“Our love of being right is best understood as our fear of being wrong.”
– Kathryn Schulz
We may think that correct mental models are always good to have, but the reality is that some correct models are useless or even harmful.
A model is correct to the extent that there are facts and evidence to support the model and its claims. We’ve talked about why wrong mental models are good. It’s also the case that correct models, and even correct information, can be bad. How could this be?
All models are simplifications of the world. Whenever we knowingly use a wrong model, we are aware of what the model doesn’t cover. The danger of using correct models is that we are more likely to apply the model without thinking about what’s been left out. Here are several weaknesses of correct models.
The model is ineffective
Some correct models don’t seem to serve much purpose, so even though they are correct, it’s not really worth keeping them around. An example of an ineffective model is the “calorie in, calorie out” approach to dieting. This is 100% correct: if someone eats more calories than they use, they will gain weight. If they eat fewer calories than they use, they will lose weight.
This model is also useless, even if we ignore problems with actually measuring calories.1 The hard part about dieting is managing hunger levels and being mindful of eating habits. If someone wants to lose weight and eats the wrong foods, they will constantly be hungry. No one has the willpower to deal with constant hunger forever, and they will abandon the diet.
Better approaches focus on satiety and mindfulness. These approaches aren’t as “scientific” or “correct” as the calorie in, calorie out model, but they focus on what matters to an actual dieter. Even though the calorie in, calorie out model is completely correct, it is an ineffective model for the purposes of dieting.
The model is an obstacle to exploration
Once our brains have decided that a mental model is correct, we are unlikely to question the model. This can stunt our learning and personal growth.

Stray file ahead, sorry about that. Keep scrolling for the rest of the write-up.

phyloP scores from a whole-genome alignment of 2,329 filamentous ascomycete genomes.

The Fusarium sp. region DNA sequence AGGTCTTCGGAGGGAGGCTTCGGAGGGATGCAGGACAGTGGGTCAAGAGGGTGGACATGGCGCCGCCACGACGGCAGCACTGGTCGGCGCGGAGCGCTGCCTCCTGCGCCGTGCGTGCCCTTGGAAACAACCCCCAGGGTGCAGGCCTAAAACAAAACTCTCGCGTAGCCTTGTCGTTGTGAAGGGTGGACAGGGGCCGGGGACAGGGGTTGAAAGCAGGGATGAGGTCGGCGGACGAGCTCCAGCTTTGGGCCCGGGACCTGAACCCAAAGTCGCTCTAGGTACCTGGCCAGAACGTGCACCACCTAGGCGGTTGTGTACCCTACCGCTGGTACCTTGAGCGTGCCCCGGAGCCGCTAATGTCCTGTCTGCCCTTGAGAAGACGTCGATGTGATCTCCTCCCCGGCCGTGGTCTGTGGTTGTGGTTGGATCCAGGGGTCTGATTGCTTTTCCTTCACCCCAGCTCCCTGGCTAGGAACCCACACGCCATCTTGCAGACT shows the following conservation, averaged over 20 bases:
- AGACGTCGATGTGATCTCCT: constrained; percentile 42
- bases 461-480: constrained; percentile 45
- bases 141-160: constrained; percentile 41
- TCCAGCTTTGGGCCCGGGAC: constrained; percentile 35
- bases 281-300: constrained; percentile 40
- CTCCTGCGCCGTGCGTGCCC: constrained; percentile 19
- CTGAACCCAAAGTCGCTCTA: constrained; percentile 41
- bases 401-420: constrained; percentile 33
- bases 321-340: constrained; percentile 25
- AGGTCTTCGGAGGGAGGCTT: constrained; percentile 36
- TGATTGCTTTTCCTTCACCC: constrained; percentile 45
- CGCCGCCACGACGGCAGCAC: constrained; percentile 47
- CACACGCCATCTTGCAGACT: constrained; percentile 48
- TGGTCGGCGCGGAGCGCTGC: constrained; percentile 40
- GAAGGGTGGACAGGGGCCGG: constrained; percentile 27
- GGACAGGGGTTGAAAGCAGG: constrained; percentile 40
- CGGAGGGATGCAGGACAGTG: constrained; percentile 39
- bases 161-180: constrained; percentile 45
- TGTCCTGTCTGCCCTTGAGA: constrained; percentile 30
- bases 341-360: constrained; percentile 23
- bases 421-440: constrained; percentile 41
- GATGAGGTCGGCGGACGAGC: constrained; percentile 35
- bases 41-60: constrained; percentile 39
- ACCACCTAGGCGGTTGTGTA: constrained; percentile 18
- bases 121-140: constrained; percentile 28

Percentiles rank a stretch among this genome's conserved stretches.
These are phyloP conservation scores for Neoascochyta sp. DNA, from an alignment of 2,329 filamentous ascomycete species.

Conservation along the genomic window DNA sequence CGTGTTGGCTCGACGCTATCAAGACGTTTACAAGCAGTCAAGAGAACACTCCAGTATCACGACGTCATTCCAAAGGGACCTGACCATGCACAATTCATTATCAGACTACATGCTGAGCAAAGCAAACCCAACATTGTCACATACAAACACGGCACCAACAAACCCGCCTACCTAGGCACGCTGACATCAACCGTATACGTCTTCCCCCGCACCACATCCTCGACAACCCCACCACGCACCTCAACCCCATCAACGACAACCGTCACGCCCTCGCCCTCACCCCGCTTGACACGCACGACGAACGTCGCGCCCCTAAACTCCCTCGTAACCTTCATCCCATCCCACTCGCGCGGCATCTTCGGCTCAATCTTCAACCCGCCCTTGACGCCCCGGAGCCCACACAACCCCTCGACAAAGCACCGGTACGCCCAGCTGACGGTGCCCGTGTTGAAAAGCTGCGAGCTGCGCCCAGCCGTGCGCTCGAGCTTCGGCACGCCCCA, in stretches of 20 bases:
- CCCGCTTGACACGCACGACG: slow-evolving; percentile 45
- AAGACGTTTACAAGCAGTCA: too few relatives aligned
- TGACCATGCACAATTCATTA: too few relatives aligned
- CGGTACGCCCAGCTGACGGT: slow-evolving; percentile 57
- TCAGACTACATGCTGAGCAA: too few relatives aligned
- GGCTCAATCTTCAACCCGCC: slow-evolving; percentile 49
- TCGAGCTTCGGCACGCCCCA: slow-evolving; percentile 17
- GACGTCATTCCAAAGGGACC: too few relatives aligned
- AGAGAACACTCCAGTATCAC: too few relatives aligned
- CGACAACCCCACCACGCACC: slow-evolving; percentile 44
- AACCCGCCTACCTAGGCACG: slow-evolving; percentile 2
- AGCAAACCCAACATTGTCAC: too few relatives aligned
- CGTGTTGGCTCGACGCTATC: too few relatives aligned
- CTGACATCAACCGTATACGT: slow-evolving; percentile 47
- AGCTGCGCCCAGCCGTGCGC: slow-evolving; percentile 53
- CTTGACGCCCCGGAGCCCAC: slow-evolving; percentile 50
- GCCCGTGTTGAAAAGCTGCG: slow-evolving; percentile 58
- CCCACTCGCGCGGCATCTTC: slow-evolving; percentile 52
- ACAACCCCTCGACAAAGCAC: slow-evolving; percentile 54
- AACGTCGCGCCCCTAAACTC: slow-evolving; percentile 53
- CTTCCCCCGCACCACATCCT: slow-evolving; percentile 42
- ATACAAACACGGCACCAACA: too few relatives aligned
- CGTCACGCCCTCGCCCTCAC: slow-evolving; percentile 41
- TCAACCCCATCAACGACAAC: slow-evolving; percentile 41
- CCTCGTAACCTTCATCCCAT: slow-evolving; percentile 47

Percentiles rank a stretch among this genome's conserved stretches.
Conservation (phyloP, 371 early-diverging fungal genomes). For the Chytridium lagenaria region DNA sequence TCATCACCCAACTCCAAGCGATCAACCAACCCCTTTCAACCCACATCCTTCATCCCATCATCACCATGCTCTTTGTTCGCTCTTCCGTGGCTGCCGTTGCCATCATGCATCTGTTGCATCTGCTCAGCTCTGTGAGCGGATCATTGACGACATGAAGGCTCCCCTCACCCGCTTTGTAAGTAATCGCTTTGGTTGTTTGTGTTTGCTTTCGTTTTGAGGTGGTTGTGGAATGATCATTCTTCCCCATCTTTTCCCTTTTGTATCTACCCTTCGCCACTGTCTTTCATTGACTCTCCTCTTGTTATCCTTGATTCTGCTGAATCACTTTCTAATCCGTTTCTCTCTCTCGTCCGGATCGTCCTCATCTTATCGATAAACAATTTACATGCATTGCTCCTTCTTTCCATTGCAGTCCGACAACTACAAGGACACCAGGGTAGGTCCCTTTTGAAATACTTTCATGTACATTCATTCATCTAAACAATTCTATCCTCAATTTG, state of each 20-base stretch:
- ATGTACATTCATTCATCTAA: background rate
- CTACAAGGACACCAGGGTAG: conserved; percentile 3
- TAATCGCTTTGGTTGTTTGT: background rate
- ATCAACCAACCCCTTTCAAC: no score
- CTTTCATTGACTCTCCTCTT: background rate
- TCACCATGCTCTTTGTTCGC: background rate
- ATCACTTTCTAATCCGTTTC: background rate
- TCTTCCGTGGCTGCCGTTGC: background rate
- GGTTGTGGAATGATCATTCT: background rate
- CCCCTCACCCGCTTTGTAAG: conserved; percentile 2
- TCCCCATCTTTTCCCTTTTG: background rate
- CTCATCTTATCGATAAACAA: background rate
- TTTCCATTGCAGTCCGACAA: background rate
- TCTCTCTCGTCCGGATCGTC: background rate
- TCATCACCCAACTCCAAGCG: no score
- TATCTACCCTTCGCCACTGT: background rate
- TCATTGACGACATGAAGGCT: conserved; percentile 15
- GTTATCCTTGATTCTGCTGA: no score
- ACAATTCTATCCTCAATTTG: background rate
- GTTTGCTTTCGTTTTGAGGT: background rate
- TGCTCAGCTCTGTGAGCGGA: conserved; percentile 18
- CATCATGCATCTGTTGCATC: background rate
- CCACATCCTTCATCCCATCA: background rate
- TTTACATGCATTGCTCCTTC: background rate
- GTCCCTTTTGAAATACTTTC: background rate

A great example is the overconfidence effect. The famous behavioral economist Richard Thaler said, “Perhaps the most robust finding in the psychology of judgment and choice is that people are overconfident.” The statistician Nate Silver said, “Of the various cognitive biases that investors suffer from, overconfidence is the most pernicious.”
There is huge body of research showing the existence of systematic overconfidence.2 A well known example is that more than 90 percent of American drivers rate themselves better than average. Mathematically, only 50 percent of people can be better than average. This is evidence that people are overconfident.
But are they? Phil Rosenzweig, the business author, wasn’t convinced that this was the end of the matter. He asked people about their driving ability and got a similar result, with the majority of people saying that they were above average. But he also asked people about their skill in drawing pictures. This time, the majority of people believed they were worse than average.
So much for the overconfidence effect! What’s going on here?
Further research shows that people are not systematically overconfident. The reality is more nuanced: people are overconfident in tasks they find easy, and underconfident in tasks they find difficult. People are not systematically overconfident: they rate themselves accurately, but don’t have much information on the skill level of others. As a result, they rely too much on their own skill level in their estimates.3
A simplistic model (the overconfidence effect) blinded an army of researchers from thinking more deeply about the situation. The model was correct – in certain cases, people are overconfident. The research studies were scientific and accurate. But because the research seemed so authoritative, no one thought of looking beyond it.
The model is socially or politically dangerous